Electric vs. Water Radiant Heat
by Brian Whitehurst (11/26/2012)
Radiant heating is becoming more and more popular, and the benefits
are becoming more widespread. For some people, they’ve made the
decision to switch to radiant heating, but haven’t decided which one
would be better in terms of and electric system or hydronic one.
Radiant floors are heated with either electric resistance cables or hot
water flowing inside tubing. Let’s take a look at the two.
Unlike water-based systems, the electric systems do not need a costly
boiler, pump and control system. Bob Vila writes on his blog, “The
cables, which are often pre-attached to mats for ease of installation,
are installed over the subfloor in a bed of thin-set mortar. Ceramic or
stone tile are popular finished floor choices. There are also radiant
electric floor heating pads that can be installed under laminate and
other floating floors, such as engineered hardwood.” You can use HeatWeave mats with pre-attached cables which are almost as easy to install as rolling out an area rug. WarmWire is just the heating cable for more “free form” zones. There is also an Underfloor HeatWeave mat to staple up against the subfloor for rooms where the flooring is already installed but the underfloor is exposed.
Electric floor heating systems are a little more expensive per square
foot, so they’re generally limited to small areas like a bathroom or
kitchen. But if one considers labor, can be less costly than hydronic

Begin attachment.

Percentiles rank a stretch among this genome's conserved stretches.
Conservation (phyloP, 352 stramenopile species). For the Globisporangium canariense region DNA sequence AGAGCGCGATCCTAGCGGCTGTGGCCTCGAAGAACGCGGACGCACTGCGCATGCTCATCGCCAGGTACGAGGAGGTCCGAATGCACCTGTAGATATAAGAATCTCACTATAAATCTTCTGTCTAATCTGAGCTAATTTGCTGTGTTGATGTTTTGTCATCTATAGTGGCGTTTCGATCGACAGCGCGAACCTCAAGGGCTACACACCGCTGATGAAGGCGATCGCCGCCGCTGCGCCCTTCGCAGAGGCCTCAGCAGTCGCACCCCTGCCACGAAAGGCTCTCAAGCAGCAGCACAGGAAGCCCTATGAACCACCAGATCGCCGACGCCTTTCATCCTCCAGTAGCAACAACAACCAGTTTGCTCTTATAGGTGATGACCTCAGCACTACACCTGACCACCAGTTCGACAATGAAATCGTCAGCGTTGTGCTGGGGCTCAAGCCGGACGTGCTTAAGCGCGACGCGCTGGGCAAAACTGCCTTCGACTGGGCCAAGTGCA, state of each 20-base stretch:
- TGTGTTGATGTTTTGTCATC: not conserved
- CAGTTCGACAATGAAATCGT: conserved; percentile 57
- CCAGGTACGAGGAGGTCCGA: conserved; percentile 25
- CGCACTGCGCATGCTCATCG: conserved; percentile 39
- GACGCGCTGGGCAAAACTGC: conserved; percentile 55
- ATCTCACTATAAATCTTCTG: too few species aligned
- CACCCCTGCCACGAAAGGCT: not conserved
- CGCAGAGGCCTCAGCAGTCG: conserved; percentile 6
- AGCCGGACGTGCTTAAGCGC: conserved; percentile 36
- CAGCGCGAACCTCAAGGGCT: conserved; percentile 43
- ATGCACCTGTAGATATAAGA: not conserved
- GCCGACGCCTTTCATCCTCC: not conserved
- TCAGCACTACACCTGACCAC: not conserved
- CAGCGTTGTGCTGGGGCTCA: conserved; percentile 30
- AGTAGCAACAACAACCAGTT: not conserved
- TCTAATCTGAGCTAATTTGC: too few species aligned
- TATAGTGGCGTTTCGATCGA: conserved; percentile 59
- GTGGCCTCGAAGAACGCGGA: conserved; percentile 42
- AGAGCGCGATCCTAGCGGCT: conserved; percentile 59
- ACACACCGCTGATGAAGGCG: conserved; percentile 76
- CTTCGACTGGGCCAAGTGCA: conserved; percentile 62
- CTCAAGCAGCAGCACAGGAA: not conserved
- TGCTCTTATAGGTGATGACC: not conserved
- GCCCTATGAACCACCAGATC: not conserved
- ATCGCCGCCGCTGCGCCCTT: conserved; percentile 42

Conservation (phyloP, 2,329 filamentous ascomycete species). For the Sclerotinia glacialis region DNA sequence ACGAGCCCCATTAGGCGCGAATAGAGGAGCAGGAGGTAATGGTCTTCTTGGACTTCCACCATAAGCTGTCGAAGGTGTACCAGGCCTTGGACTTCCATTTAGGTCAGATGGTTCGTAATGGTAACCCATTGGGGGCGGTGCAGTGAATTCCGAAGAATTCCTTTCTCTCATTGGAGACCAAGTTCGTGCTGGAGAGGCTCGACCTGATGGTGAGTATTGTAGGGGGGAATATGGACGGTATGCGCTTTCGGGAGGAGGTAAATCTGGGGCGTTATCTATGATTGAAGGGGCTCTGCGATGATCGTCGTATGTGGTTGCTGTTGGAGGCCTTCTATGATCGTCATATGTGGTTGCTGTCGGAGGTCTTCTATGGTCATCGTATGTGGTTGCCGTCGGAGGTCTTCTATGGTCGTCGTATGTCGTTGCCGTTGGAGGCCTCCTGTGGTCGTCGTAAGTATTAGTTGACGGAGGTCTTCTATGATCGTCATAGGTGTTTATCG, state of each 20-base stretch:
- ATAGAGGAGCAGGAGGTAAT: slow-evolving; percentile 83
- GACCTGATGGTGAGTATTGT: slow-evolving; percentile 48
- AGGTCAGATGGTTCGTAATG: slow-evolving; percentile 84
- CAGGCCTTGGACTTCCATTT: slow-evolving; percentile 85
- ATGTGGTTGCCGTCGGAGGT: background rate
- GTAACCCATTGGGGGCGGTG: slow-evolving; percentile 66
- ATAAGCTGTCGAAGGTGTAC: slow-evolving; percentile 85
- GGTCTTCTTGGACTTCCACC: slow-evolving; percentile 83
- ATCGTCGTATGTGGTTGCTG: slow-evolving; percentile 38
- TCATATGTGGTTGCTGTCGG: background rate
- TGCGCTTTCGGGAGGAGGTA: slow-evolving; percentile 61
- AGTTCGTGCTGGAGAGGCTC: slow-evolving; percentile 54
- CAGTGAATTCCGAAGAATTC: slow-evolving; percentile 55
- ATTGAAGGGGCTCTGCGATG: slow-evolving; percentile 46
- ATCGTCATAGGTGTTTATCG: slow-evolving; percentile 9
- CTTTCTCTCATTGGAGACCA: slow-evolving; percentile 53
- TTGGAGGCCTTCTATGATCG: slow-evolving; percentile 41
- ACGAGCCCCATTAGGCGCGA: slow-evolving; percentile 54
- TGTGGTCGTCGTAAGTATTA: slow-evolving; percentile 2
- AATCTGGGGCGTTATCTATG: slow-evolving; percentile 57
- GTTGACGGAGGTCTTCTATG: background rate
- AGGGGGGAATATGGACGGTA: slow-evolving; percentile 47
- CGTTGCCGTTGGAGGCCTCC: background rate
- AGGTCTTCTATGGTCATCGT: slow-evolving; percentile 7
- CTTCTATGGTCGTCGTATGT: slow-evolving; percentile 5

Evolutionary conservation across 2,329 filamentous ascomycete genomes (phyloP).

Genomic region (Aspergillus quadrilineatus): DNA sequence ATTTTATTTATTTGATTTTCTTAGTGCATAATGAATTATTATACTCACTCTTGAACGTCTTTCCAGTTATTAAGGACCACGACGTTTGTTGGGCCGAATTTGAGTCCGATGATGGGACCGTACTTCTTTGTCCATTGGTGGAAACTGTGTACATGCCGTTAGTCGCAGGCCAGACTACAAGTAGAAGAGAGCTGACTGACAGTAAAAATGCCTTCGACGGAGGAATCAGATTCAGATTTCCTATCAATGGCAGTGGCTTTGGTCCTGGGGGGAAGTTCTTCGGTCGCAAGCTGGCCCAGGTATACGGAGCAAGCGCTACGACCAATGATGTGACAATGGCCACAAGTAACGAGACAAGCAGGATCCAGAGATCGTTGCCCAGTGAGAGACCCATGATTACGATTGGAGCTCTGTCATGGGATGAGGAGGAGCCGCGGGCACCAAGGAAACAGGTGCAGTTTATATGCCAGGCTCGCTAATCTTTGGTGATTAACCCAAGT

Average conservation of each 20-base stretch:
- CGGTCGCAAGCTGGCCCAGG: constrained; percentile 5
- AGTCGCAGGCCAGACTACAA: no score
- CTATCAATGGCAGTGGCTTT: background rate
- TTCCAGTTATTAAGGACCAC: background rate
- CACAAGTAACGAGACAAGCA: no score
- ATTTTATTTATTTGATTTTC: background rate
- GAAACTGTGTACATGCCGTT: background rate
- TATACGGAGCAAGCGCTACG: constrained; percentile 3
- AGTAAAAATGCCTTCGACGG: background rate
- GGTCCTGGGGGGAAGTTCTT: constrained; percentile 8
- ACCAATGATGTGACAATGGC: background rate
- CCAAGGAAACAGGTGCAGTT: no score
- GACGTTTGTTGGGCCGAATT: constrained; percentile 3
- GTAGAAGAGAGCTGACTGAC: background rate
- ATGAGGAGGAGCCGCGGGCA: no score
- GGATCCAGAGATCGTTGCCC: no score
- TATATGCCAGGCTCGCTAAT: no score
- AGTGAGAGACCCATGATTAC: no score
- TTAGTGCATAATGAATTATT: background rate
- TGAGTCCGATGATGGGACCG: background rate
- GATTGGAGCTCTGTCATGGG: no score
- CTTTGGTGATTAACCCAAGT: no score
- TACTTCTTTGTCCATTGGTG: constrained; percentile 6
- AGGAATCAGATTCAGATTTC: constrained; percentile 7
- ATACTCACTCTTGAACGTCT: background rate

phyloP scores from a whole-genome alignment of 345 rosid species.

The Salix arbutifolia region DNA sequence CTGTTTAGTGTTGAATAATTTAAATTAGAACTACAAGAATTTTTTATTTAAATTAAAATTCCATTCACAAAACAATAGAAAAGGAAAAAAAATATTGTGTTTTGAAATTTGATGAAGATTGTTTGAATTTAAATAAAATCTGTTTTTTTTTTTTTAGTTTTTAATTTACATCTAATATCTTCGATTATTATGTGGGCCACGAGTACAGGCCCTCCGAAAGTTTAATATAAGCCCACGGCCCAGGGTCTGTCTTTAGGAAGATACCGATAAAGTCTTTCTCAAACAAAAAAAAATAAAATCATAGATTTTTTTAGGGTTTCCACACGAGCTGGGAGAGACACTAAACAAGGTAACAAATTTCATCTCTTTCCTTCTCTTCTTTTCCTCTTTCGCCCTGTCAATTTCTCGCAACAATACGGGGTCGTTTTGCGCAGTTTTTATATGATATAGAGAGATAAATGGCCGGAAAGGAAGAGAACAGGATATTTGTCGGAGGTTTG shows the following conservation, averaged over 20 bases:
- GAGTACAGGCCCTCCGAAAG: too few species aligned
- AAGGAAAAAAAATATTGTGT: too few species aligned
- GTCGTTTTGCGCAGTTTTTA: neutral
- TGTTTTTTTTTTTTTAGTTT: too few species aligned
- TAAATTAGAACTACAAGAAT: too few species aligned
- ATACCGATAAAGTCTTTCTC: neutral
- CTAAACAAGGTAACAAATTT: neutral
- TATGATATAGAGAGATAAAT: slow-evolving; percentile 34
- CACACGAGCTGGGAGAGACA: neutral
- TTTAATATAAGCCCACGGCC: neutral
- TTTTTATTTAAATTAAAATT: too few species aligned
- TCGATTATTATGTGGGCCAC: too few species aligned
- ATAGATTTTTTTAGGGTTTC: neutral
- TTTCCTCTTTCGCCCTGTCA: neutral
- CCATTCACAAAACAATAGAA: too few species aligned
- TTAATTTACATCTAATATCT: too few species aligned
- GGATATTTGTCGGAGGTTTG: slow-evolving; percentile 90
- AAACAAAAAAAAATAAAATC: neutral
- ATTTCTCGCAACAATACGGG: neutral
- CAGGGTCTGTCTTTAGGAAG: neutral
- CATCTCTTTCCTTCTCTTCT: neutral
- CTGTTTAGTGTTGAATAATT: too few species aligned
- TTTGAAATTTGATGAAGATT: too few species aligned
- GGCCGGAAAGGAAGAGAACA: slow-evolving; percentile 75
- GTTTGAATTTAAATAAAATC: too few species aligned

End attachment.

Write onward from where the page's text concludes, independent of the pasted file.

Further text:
systems on larger heating areas.
HeatWeave® products deliver true radiant heating. It feels like a
gentle foot massage or a walk on a warm beach. Warm floors are also dry
floors and that is important in any bathroom, kitchen, or entry.
These are designed to heat up the entire house. Water flows through the tubing installed underneath the floors. “The tubing can be
installed in several ways: embedded in a concrete slab, installed over
an existing slab in cement, stapled under subflooring, or fitted inside
the channels of specially designed subfloor panels.” Hydronic systems
will save energy and lower your utility bills. (Instead of using a boiler to warm up the water. – remove) In
effect, the entire floor is a radiator, so the boiler can run at higher
efficient low water temperatures than those required for hot
PEX Tube is
excellent for potable water distribution systems but it has
revolutionized under floor heating since the time it has emerged in the
market. You can feel confident using PEX tube in your next radiant floor
or domestic water system installation.
is an upgrade on PEX tubing. Due to its internal aluminum core. PAP has
higher hydrostatic pressure strength, higher bendability, and doesn’t
expand and make noise like PEX Tubing. Consider PEX-AL-PEX pipe on your
next staple-up or subfloor “sleeper” project.
Onix Tubing is
a revolutionary way of delivering hydronic heat. Onix is the fastest,
friendliest, and safest radiant pipe you can specify or install. When
compared to a PEX with heat transfer plates system, Onix wins on price
and performance. This EPDM rubber hose does not expand and contract and
has heat transfer characteristics such that it does not need heat
transfer plates when stapled up under subflooring. Contractors find it
goes into “renovations” in about one-quarter the time as PEX tubing with
heat plates. If you are doing a heated concrete slab with decorative
cuts, you will want to use flexible Onix tubing to ensure a leak free
Tagged with: Electric Radiant heating, Hydronic Heating, hydronic radiant heating, Radiant Floor Heating